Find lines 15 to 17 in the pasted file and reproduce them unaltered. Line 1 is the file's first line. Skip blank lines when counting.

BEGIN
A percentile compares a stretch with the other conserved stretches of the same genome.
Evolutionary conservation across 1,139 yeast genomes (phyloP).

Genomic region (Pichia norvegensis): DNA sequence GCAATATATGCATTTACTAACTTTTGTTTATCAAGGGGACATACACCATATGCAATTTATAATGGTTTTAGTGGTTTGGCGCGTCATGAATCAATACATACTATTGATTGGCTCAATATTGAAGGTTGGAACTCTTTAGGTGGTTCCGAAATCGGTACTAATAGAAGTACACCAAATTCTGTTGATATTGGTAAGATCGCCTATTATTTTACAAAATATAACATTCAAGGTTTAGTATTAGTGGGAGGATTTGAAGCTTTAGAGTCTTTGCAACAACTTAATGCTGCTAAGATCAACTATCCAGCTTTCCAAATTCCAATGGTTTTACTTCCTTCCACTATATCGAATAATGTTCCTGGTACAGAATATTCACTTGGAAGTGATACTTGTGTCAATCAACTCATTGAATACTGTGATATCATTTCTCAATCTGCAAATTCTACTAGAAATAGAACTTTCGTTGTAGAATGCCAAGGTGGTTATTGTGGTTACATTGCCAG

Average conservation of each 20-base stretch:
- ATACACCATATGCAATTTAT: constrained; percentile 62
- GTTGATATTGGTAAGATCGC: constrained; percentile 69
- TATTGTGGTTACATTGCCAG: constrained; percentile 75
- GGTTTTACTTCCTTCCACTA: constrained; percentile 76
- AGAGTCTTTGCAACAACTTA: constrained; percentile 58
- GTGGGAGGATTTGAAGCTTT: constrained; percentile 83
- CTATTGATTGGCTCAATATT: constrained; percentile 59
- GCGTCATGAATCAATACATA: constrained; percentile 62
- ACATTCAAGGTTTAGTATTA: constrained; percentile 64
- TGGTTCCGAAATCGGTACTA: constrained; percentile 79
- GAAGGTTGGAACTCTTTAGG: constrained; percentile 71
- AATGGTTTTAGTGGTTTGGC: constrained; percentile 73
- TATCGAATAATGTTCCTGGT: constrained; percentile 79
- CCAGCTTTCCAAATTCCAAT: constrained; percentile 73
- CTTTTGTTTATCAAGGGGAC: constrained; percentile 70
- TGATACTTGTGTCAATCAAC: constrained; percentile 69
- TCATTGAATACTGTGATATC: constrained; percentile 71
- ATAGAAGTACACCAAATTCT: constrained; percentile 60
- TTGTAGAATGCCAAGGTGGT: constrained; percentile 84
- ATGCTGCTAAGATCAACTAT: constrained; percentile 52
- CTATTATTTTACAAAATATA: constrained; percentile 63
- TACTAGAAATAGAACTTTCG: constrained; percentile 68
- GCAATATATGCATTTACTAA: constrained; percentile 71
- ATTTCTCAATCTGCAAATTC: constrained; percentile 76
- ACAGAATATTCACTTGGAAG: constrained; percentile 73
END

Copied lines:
- GAAGGTTGGAACTCTTTAGG: constrained; percentile 71
- AATGGTTTTAGTGGTTTGGC: constrained; percentile 73
- TATCGAATAATGTTCCTGGT: constrained; percentile 79